The Vital Role of Regulation in Telecommunications Sector Reform
(This article was originally presented as a paper before the World Bank/ITU Seminar on Implementing Reforms in the Telecommunications Sector, and was since reprinted in Wellenius and Stern, eds., Implementing Reforms in the Telecommunications Sector, Lessons from Experience, Washington, D.C., The World Bank, 1994.)
The drive to reform the telecommunications sector in many countries throughout the world is motivated by a conviction that telecommunications can and ought to contribute much more to national prosperity than the sector currently achieves. Low penetration rates, poor quality service, large operating and management inefficiencies, and imbalanced development are the norm in a majority of developing countries, and even where telecommunications technology and services have made strong advances recently, the industry's performance tends to fall far short of its theoretical potential. Typically, the blame for these failings is laid upon the fact that telecommunications remains in the control of the government bureaucracy, interwoven with the postal services as part of a PTT, or otherwise operated according to public sector incentives, restrictions, and goals. Among the often misdirected and inconsistent motivations influencing operating decisions are political pressures to maintain artificially low local tariffs, cross-subsidy of the posts or other areas, civil service commitments to telephone company staff, employee rewards and incentives unrelated to performance, and shifting mandates and obligations tied to changes in administrations and political alliances. The increasing consensus for a solution points toward removing the government from the business of running the telephone company, either entirely by means of privatization, or in principle, through some type of "commercialization" that allows the operator to act according to private market standards.
Among the key anticipated effects of such reforms is a rebalancing of prices for telephone services, bringing down above-cost long-haul and international tariffs and raising subsidized local charges. Such a policy, in an environment of high unserved demand, promises to increase overall revenues, generating new capital which can be used to finance network expansion. The theory is that, in a private market, the operator will naturally move toward such a rebalancing (indeed, in practice, such tariff changes are often explicitly mandated as part of the reform process), since the profit motive will imply revenue maximizing prices.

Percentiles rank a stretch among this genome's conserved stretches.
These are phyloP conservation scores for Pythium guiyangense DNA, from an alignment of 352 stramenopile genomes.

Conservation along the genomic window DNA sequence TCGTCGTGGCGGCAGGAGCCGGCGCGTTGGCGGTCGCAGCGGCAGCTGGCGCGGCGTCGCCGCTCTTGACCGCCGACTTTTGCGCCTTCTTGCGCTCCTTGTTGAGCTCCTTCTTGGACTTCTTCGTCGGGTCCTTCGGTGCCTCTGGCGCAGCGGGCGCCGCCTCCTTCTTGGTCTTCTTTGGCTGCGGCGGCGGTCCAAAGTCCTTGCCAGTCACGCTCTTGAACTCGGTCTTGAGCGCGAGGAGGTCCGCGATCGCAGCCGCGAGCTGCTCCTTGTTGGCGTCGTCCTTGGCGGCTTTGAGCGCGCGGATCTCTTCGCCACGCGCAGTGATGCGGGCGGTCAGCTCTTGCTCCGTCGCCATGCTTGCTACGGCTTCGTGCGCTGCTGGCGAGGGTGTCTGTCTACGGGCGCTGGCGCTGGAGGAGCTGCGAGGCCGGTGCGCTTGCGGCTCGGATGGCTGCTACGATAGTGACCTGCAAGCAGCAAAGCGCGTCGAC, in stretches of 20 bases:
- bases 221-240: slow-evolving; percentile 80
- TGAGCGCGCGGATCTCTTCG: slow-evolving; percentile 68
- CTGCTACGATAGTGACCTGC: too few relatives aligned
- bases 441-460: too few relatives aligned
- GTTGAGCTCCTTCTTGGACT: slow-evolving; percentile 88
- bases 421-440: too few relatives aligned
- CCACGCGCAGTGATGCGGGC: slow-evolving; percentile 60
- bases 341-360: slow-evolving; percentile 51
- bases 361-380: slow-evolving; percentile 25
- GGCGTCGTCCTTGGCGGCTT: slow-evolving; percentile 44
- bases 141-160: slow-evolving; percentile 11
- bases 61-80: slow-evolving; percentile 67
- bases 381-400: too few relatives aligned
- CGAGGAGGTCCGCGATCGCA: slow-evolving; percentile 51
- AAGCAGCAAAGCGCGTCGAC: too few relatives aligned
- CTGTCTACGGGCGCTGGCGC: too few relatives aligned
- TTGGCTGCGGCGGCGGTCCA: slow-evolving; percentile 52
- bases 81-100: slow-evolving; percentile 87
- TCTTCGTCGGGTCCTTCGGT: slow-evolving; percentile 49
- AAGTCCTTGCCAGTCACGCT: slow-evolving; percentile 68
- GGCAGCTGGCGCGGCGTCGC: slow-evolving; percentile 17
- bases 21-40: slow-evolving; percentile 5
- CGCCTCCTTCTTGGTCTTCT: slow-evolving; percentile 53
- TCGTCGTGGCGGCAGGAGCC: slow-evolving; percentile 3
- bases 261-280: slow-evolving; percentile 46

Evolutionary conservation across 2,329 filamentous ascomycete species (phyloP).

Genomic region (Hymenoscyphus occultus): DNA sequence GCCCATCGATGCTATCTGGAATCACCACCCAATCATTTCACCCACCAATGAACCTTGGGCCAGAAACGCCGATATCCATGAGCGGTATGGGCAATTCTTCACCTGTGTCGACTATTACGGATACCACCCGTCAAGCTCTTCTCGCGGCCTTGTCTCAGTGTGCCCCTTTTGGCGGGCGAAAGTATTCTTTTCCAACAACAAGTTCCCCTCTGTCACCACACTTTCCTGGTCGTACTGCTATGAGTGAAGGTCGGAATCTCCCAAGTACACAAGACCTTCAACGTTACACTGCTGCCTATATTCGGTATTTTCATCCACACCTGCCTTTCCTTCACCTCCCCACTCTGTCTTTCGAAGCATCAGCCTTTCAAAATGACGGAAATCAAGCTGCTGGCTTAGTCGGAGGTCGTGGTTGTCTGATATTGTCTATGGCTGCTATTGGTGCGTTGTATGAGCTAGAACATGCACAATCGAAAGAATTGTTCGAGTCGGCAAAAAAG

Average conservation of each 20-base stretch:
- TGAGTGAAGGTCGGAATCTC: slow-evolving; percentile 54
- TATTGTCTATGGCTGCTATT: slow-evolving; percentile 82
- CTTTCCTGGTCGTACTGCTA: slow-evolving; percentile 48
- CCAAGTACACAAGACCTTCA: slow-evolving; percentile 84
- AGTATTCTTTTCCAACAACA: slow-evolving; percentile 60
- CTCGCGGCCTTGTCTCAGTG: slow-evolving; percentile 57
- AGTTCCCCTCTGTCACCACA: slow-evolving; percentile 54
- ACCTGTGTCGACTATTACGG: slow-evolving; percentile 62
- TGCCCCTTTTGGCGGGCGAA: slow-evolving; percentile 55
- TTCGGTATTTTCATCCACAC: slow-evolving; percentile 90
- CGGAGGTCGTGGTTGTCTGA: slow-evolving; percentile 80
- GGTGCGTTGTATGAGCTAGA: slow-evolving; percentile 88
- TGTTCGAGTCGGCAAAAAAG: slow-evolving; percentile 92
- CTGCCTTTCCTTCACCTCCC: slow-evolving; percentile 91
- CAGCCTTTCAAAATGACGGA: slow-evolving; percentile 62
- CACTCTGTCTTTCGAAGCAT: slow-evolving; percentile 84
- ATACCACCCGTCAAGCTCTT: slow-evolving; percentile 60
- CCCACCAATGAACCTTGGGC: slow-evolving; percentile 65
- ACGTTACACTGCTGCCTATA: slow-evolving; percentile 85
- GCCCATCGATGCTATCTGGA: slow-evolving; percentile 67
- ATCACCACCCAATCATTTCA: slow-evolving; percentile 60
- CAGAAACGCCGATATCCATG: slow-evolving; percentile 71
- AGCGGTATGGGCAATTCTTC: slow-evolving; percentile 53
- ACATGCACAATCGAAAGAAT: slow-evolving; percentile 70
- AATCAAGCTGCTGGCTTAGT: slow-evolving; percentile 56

This picture is not complete, however. There is a risk that, in the rush to introduce market forces into the telecommunications sector, reformers may leap to the conclusion that government involvement in telephone service operation and policy is inherently counter-productive, and should be minimized. On the contrary, the same social policy and economic development objectives that led to public operation of telecommunications in the first place create a vital need for a continued active public role once the system is privatized or commercialized.
"Regulation," in the literal sense of the word, implies maintaining a steady balance or flow, preventing disruptions or extremes, or diversion from a preferred path of activity. This function, the regulatory function, must be performed by the government when direct operation of the telecommunications utility is transferred from public to private or semi-private hands. This is especially the case for those major segments of the industry that essentially constitute a natural monopoly, e.g., the local communications access infrastructure. But even where some degree of competition may be introduced, such as in long distance or value added markets, the government must regulate that competition. The consequences of ignoring this critical element of telecommunications sector reform could be grave, especially given the stakes involved in large-scale privatization.
In this context, it is worth recalling the classic case for government regulation of a monopoly: Telecommunications, like other utilities that rely upon a ubiquitous and interconnected infrastructure, exhibits declining marginal (and average) supply costs over nearly all potential volumes of service output; this is especially true of the basic local network infrastructure. At the same time, demand for telecommunications services tends to be extremely inelastic, which is one reason the industry is classified as a utility in the first place. Thus, at a given level of service, price increases will not tend to drive down demand; similarly, it is not necessary to decrease prices while expanding the network in order to attract a large volume of new customers--the demand is out there, waiting to be served at present, or even higher prices. In this situation, a pure monopolist will establish service levels and prices that maximize profits, the margin of total revenues above total costs. In theory, this price-production point will occur at the point at which marginal revenue (price) equals marginal cost; beyond that point, each new customer would lose the company money, since his willingness to pay would be less than the cost to serve him. However, this profit maximizing supply point will not typically be the social welfare maximizing point. Prices will tend to be higher, and output lower, than society as a whole would prefer. A lower average price would allow additional customers to subscribe, and would increase the "consumer surplus" of all customers.